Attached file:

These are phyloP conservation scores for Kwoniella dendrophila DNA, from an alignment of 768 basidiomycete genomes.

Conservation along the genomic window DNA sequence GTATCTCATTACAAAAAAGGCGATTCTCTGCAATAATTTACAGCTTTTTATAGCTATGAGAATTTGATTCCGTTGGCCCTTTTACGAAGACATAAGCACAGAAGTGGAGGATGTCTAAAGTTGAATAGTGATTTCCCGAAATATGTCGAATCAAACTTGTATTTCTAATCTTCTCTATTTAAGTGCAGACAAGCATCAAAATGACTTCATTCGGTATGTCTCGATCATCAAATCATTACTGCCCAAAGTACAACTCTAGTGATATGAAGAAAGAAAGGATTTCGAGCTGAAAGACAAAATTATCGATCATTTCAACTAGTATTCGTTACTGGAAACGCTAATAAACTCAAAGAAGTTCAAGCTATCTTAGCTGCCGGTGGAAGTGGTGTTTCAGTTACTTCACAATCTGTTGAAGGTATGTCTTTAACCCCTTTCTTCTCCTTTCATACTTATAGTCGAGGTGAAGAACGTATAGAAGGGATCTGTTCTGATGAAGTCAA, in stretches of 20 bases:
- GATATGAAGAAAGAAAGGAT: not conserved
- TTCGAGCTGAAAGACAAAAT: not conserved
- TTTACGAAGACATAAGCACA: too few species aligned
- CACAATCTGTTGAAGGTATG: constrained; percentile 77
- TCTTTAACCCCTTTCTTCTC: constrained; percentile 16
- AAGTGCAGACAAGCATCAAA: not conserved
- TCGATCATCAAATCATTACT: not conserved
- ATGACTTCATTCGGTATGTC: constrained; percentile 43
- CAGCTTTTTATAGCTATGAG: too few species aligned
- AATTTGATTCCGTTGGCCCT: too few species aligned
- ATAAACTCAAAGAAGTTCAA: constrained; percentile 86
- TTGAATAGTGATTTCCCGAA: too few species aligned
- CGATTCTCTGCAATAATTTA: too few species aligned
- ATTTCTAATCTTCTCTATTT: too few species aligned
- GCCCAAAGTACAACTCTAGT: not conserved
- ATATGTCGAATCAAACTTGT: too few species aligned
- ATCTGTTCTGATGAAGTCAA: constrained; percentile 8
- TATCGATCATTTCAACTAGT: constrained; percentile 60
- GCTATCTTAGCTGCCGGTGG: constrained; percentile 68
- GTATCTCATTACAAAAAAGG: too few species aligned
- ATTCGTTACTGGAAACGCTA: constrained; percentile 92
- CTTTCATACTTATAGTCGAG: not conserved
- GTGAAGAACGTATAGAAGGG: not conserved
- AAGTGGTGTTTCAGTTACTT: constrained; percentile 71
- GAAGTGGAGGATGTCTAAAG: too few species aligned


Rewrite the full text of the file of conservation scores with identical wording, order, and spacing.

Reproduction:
These are phyloP conservation scores for Kwoniella dendrophila DNA, from an alignment of 768 basidiomycete genomes.

Conservation along the genomic window DNA sequence GTATCTCATTACAAAAAAGGCGATTCTCTGCAATAATTTACAGCTTTTTATAGCTATGAGAATTTGATTCCGTTGGCCCTTTTACGAAGACATAAGCACAGAAGTGGAGGATGTCTAAAGTTGAATAGTGATTTCCCGAAATATGTCGAATCAAACTTGTATTTCTAATCTTCTCTATTTAAGTGCAGACAAGCATCAAAATGACTTCATTCGGTATGTCTCGATCATCAAATCATTACTGCCCAAAGTACAACTCTAGTGATATGAAGAAAGAAAGGATTTCGAGCTGAAAGACAAAATTATCGATCATTTCAACTAGTATTCGTTACTGGAAACGCTAATAAACTCAAAGAAGTTCAAGCTATCTTAGCTGCCGGTGGAAGTGGTGTTTCAGTTACTTCACAATCTGTTGAAGGTATGTCTTTAACCCCTTTCTTCTCCTTTCATACTTATAGTCGAGGTGAAGAACGTATAGAAGGGATCTGTTCTGATGAAGTCAA, in stretches of 20 bases:
- GATATGAAGAAAGAAAGGAT: not conserved
- TTCGAGCTGAAAGACAAAAT: not conserved
- TTTACGAAGACATAAGCACA: too few species aligned
- CACAATCTGTTGAAGGTATG: constrained; percentile 77
- TCTTTAACCCCTTTCTTCTC: constrained; percentile 16
- AAGTGCAGACAAGCATCAAA: not conserved
- TCGATCATCAAATCATTACT: not conserved
- ATGACTTCATTCGGTATGTC: constrained; percentile 43
- CAGCTTTTTATAGCTATGAG: too few species aligned
- AATTTGATTCCGTTGGCCCT: too few species aligned
- ATAAACTCAAAGAAGTTCAA: constrained; percentile 86
- TTGAATAGTGATTTCCCGAA: too few species aligned
- CGATTCTCTGCAATAATTTA: too few species aligned
- ATTTCTAATCTTCTCTATTT: too few species aligned
- GCCCAAAGTACAACTCTAGT: not conserved
- ATATGTCGAATCAAACTTGT: too few species aligned
- ATCTGTTCTGATGAAGTCAA: constrained; percentile 8
- TATCGATCATTTCAACTAGT: constrained; percentile 60
- GCTATCTTAGCTGCCGGTGG: constrained; percentile 68
- GTATCTCATTACAAAAAAGG: too few species aligned
- ATTCGTTACTGGAAACGCTA: constrained; percentile 92
- CTTTCATACTTATAGTCGAG: not conserved
- GTGAAGAACGTATAGAAGGG: not conserved
- AAGTGGTGTTTCAGTTACTT: constrained; percentile 71
- GAAGTGGAGGATGTCTAAAG: too few species aligned